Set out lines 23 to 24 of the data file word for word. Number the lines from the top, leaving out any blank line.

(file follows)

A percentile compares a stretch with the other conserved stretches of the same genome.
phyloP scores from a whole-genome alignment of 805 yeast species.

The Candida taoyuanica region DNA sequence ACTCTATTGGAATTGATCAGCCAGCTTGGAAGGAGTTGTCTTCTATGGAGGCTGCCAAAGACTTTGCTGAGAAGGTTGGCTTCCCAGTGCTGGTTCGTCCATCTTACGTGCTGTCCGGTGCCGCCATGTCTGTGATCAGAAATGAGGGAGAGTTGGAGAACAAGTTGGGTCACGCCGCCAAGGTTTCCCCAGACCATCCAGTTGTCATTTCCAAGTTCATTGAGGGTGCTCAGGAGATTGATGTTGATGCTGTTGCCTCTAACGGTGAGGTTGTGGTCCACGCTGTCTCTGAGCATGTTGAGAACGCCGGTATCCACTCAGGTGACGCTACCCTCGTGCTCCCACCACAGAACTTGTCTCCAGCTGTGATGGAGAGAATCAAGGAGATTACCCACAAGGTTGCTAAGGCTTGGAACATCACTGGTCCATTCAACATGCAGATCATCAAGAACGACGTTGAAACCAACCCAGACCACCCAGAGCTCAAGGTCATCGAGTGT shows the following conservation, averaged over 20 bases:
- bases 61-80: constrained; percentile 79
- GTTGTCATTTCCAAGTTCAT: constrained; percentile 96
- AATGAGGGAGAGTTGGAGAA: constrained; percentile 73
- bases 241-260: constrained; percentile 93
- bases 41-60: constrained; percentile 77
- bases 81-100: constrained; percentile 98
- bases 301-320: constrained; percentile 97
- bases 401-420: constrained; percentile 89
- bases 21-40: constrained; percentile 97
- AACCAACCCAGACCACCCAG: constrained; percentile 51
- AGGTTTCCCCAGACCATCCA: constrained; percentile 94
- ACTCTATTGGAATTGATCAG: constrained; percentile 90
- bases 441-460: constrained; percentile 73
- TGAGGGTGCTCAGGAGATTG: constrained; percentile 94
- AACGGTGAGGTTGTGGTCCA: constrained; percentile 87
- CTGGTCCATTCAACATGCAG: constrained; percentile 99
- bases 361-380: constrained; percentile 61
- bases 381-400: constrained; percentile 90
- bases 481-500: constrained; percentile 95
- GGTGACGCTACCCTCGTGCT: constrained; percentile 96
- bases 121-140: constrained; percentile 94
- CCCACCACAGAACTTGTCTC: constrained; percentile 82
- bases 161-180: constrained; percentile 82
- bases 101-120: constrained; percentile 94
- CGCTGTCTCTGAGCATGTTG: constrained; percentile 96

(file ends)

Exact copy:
- GGTGACGCTACCCTCGTGCT: constrained; percentile 96
- bases 121-140: constrained; percentile 94